U.S. District Judge Barbara B. Crabb of the U.S. District Court for the Western District of Wisconsin threw out a lawsuit against the plans sponsored by American Family Insurance Group. In rejecting the former employees’ claims they were “coerced” into taking their benefit payouts as lump sums, Crabb said the former employees lacked legal standing because they had not shown they had been hurt.
“The plaintiff-participants allege that they were coerced into taking their lump sum distribution within 90 days of their termination and deprived of the opportunity to wait until their normal retirement age to choose the same option or another one. Yet none of them says he would exchange the option for another,” the court wrote. “None of them alleges that he has been harmed financially by choosing the lump sum option.”
In her ruling, Crabb also turned aside assertions by the former employees that the plans’ 90-day election period for lump-sum distributions violated a Treasury regulation which specifies that a benefit plan that provides for the distribution of any portion of a participant’s nonforfeitable accrued benefits cannot impose a “significant detriment” on any participant who does not consent to a distribution.
According to the case history in the opinion, American Family sponsored a defined benefit plan for employees and a separate one for district managers. Before 1997, all of the benefit options for plan participants involved a form of monthly annuity payment, except for the cash outs mandated for participants who had benefits of less than $3,000 when they left the company.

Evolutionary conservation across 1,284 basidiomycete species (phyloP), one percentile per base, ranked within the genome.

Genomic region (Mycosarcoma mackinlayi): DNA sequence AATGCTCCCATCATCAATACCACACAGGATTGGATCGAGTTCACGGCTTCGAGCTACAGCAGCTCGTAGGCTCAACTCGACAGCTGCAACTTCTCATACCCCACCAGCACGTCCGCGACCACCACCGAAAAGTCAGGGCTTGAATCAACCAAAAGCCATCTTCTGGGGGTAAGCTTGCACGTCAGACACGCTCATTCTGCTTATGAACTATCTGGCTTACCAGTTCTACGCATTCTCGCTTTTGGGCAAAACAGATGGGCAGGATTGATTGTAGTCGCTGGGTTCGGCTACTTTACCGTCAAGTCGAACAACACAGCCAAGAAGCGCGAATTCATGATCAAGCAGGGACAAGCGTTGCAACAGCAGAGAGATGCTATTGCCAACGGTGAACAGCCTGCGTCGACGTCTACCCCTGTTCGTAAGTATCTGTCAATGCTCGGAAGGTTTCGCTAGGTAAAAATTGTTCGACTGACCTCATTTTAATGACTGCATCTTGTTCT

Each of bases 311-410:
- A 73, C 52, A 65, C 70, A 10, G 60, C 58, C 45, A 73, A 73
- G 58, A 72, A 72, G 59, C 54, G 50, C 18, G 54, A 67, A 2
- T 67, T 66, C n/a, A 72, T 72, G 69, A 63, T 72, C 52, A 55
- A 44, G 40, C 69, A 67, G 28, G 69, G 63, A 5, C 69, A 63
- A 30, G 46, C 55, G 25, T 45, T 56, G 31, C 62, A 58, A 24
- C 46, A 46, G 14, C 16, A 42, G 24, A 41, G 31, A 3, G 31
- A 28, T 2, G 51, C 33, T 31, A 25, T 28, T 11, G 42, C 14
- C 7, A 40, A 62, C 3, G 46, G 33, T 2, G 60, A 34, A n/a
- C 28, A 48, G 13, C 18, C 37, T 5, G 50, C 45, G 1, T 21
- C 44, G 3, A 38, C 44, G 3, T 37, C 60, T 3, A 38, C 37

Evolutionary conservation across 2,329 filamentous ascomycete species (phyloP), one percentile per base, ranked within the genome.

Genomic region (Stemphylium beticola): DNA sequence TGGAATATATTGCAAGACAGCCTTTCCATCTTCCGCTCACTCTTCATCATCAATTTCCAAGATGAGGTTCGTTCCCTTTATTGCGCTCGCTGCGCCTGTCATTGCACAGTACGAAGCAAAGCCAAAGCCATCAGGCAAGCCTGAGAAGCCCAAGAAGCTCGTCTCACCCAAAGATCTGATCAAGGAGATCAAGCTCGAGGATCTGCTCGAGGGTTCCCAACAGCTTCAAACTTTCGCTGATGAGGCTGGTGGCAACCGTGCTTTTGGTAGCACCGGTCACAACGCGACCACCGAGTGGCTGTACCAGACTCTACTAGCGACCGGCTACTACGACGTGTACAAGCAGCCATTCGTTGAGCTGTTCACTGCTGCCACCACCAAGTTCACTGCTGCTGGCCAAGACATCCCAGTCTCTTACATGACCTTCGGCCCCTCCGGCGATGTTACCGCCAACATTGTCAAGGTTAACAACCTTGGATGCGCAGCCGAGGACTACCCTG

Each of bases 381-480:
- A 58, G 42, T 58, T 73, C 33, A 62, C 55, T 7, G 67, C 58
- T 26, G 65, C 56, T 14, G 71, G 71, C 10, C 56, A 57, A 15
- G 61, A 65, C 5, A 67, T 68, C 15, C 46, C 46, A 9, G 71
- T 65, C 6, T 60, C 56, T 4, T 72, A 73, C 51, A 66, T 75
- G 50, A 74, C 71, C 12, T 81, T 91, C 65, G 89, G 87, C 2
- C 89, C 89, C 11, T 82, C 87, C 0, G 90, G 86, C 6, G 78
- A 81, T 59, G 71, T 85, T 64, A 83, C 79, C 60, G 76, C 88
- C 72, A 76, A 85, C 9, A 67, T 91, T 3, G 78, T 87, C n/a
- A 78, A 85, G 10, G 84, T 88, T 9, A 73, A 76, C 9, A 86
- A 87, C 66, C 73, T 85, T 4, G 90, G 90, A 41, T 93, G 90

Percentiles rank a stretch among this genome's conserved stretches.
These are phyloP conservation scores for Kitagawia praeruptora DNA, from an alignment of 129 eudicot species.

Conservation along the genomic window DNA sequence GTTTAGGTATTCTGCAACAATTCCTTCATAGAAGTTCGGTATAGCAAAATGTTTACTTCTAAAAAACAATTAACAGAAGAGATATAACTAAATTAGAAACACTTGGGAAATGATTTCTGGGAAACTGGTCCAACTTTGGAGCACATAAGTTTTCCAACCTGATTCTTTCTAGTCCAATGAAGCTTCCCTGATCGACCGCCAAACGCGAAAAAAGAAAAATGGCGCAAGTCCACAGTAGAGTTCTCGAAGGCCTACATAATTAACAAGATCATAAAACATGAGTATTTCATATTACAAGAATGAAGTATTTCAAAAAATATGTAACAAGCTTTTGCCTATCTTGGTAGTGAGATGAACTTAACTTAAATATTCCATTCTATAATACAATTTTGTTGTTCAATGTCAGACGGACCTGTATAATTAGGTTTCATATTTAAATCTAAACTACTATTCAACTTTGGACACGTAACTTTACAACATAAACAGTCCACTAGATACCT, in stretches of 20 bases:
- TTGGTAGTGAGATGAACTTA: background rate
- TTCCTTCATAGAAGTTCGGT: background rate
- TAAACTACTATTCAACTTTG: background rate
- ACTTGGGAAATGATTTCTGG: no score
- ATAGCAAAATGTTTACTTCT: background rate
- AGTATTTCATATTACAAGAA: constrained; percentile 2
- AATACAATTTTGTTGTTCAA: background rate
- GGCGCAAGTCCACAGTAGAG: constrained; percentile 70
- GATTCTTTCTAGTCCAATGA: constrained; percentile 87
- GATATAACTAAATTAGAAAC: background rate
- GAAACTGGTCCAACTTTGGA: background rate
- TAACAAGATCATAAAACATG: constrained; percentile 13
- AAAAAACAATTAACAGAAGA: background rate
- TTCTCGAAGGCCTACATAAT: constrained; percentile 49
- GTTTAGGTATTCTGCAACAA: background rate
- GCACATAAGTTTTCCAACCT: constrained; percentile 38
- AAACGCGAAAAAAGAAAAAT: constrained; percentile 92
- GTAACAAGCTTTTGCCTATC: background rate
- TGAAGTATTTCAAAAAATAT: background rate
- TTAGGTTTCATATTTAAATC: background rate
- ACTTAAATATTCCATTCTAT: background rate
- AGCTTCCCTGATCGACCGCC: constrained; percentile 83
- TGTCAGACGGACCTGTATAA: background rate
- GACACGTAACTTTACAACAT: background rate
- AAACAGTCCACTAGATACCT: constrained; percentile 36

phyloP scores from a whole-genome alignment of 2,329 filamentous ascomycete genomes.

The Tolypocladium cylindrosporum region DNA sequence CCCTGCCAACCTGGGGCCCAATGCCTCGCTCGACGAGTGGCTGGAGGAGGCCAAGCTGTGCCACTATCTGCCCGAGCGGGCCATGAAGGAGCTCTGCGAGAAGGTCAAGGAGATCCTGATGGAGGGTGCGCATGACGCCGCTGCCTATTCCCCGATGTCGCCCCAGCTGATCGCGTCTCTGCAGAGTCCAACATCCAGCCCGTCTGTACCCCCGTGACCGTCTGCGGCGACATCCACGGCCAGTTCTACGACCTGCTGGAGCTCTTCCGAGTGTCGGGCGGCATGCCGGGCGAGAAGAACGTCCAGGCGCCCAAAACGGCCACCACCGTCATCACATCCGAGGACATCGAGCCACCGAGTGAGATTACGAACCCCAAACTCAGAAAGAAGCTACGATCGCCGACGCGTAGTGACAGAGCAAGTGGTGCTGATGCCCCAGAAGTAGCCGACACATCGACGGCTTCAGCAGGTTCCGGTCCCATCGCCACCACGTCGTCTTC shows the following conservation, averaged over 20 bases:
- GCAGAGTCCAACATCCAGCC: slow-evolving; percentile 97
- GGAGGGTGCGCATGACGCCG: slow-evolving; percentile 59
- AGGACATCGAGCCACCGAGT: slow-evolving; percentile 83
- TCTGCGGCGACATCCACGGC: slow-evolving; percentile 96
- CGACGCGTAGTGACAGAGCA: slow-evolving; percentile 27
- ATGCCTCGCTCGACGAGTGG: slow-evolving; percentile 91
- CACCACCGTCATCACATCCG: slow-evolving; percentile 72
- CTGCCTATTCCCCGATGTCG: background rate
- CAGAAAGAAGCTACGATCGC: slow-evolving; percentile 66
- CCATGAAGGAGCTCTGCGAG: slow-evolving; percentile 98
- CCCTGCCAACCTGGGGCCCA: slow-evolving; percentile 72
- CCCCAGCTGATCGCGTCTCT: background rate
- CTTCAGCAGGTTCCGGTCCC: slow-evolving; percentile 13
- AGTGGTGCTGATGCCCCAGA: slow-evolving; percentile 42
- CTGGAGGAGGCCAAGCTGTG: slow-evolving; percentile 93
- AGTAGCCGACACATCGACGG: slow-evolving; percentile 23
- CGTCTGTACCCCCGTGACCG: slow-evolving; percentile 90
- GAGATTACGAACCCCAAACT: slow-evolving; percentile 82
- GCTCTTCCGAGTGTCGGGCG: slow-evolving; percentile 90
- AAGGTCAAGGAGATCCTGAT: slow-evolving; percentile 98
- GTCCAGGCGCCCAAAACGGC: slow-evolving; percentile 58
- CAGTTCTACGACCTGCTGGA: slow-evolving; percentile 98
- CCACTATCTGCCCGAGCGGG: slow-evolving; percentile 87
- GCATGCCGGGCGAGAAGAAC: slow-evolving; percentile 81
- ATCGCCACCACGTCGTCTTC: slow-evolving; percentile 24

The plan was amended on September 1, 1997 to create two distribution options for all vested plan participants: a lump sum distribution option and an immediate annuity for participants entitled to deferred vested retirement benefits. The court said participants who retired before age 65 had three months from leaving the company to designate either the lump sum or the annuity. The court noted that the lump sum distribution option has been selected by 90% eligible plan participants since 1997.
The plaintiffs argued that the 90-day time limit in which to make their payout elections amounted to a form of coercion.
The case is McCarter v. Retirement Plan for the District Managers of the American Family Insurance Group, W.D. Wis., No. 3:07-cv-00206-bbc, 11/16/07.
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